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Hi. When logging I notice there is an "Estimated Torque Output" in the software I am using. How would an ECU go about estimating the torque an engine is producing? Is there a known and respected method for doing this, a formula that people could use for their own 'back of the napkin' calculations?
Two methods I'm aware of are estimating how much potential energy is in the air the engine consumes (Brake Specific Air Consumption or BSAC) or in the fuel the engine consumes (Brake Specific Fuel Consumption or BSFC). Both estimates should get relatively close but both methods involve some assumptions about how well the engine converts fuel (or air) to power. Both methods also ignore ignition timing which can have a significant effect on power.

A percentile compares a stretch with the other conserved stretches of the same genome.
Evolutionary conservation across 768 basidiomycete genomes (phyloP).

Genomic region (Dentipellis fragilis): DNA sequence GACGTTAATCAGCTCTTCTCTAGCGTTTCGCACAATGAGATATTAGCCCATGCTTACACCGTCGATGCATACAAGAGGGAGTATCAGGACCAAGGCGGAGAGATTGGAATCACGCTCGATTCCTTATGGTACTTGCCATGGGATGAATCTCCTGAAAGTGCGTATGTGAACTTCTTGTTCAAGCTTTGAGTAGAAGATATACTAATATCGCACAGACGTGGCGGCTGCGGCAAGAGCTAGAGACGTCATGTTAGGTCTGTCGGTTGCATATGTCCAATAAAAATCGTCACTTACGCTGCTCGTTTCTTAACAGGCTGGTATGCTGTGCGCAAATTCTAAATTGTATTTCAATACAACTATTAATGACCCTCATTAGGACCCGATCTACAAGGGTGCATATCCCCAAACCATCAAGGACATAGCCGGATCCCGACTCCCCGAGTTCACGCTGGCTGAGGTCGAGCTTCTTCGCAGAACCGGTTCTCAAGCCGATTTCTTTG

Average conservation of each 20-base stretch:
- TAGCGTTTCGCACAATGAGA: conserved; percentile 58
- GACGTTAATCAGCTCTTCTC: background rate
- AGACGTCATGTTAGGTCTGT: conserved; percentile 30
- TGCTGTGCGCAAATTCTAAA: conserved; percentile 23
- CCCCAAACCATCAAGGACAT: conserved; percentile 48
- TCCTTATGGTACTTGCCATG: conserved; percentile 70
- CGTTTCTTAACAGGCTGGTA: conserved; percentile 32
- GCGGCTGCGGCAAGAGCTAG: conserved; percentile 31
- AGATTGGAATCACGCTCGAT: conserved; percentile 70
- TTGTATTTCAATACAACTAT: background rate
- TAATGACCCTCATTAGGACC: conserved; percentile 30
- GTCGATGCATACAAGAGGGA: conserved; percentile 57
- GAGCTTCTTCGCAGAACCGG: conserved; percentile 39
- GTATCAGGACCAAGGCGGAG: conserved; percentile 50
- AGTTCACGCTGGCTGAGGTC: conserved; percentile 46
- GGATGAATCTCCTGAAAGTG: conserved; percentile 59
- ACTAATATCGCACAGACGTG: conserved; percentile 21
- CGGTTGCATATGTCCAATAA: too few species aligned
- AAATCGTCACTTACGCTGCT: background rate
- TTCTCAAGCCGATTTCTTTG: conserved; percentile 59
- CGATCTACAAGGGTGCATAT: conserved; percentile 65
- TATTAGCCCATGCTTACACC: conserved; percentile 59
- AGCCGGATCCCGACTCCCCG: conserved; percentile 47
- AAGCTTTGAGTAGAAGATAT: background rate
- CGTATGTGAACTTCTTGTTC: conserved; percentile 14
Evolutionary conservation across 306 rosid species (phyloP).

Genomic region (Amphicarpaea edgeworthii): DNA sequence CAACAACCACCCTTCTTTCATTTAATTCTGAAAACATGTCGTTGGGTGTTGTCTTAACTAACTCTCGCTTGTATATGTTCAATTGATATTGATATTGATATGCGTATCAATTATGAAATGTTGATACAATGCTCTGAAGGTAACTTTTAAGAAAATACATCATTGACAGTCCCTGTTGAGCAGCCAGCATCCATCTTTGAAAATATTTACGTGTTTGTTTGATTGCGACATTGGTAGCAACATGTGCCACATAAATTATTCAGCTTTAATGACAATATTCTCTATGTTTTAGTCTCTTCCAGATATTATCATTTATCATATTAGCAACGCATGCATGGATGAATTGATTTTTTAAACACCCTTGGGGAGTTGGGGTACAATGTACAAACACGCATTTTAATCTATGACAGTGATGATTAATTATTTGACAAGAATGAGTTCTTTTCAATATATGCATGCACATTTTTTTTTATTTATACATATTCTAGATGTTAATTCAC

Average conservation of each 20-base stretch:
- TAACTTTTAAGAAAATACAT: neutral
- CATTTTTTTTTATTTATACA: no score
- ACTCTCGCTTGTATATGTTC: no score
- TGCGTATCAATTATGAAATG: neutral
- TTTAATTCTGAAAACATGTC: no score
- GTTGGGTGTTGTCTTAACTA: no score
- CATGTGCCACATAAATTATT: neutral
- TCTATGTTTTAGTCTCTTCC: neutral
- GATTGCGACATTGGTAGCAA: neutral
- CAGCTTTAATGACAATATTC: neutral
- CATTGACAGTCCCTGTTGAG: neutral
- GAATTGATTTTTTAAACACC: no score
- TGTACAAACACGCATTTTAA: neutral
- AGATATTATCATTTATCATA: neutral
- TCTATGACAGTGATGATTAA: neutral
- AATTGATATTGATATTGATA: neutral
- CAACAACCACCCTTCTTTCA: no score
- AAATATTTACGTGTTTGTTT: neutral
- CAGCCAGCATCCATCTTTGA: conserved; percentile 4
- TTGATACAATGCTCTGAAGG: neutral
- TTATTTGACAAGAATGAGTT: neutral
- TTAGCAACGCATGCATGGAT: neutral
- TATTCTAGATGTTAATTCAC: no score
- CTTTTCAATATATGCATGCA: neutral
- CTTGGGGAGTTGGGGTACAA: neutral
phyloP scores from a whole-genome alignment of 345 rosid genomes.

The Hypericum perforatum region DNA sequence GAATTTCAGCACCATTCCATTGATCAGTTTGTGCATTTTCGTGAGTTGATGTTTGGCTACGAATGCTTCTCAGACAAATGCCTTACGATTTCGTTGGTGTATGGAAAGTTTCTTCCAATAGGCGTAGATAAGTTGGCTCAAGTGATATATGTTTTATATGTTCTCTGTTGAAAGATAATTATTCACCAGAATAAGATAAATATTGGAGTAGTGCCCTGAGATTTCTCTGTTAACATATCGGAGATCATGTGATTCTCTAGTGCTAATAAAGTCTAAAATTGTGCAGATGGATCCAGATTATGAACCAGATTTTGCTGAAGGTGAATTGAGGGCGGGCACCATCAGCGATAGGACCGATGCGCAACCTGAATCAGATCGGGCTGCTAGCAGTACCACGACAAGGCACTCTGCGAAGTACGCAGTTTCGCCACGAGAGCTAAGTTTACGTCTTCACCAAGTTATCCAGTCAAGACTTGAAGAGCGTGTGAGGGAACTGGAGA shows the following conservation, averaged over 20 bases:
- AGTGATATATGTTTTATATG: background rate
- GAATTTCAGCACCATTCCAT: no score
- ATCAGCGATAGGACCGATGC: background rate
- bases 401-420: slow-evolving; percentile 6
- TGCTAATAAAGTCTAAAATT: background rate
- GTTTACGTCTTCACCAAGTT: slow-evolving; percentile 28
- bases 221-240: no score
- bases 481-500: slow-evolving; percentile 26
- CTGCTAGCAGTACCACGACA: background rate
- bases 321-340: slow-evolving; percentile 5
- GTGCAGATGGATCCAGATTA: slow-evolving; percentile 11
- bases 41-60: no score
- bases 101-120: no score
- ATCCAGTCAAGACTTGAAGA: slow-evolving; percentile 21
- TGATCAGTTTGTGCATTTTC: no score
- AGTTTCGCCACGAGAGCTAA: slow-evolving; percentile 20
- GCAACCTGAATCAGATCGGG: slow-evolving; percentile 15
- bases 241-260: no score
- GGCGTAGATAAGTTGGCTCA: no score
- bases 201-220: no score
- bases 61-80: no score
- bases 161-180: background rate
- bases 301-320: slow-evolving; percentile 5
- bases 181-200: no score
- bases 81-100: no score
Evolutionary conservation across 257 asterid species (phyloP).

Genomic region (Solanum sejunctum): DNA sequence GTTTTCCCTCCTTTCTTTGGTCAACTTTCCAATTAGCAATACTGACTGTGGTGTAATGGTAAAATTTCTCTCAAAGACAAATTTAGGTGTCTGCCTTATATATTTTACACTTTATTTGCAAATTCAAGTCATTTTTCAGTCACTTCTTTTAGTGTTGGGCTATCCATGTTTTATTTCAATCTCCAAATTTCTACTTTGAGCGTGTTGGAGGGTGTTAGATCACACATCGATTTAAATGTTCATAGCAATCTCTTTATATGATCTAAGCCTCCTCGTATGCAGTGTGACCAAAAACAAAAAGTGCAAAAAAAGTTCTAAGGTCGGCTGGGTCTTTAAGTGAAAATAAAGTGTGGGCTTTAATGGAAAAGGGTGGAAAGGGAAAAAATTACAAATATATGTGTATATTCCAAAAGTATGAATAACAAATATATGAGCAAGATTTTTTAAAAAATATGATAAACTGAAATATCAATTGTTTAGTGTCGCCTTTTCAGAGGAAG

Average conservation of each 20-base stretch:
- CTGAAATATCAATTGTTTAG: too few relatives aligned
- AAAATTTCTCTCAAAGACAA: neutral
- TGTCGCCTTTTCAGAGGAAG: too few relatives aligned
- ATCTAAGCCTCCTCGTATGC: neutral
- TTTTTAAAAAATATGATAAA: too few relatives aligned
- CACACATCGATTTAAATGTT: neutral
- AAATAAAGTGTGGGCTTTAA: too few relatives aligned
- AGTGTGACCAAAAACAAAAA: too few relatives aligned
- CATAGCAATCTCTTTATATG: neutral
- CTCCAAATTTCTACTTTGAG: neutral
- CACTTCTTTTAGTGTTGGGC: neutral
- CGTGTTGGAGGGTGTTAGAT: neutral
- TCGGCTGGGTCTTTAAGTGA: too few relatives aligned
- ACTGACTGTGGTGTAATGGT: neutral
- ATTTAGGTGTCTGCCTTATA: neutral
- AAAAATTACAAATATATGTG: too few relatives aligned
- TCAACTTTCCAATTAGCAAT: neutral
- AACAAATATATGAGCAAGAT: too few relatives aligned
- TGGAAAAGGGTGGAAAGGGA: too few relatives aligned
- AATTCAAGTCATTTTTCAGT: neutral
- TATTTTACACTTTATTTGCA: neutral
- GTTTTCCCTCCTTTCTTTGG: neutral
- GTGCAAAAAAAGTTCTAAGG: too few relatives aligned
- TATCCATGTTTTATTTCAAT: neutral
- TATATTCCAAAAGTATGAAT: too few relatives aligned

Another method that can incorporate ignition timing is checking the vehicle's acceleration (speed vs time) and using Newton's second law (force = mass * acceleration) to back-calculate the force (power) from the engine. This is how the Virtual Dyno software works, as well as most smartphone-based apps since they tend to use GPS and an onboard accelerometer. This isn't perfect either since the slope of the road surface and headwinds/tailwinds can affect the estimate, but it does have a chance of measuring changes from ignition timing.
It's a good idea to compare any of these calculations against a known dyno graph to get a feel for how well they are estimating your engine's actual performance. And there are definitely some advantages to using a dyno for initial engine tuning, such as the ability to repeat the same run under very similar conditions and the ability to safely stop the vehicle quickly if a problem occurs.
Yes there are clearly benefits to a dyno, the cons are there too, $$$ :)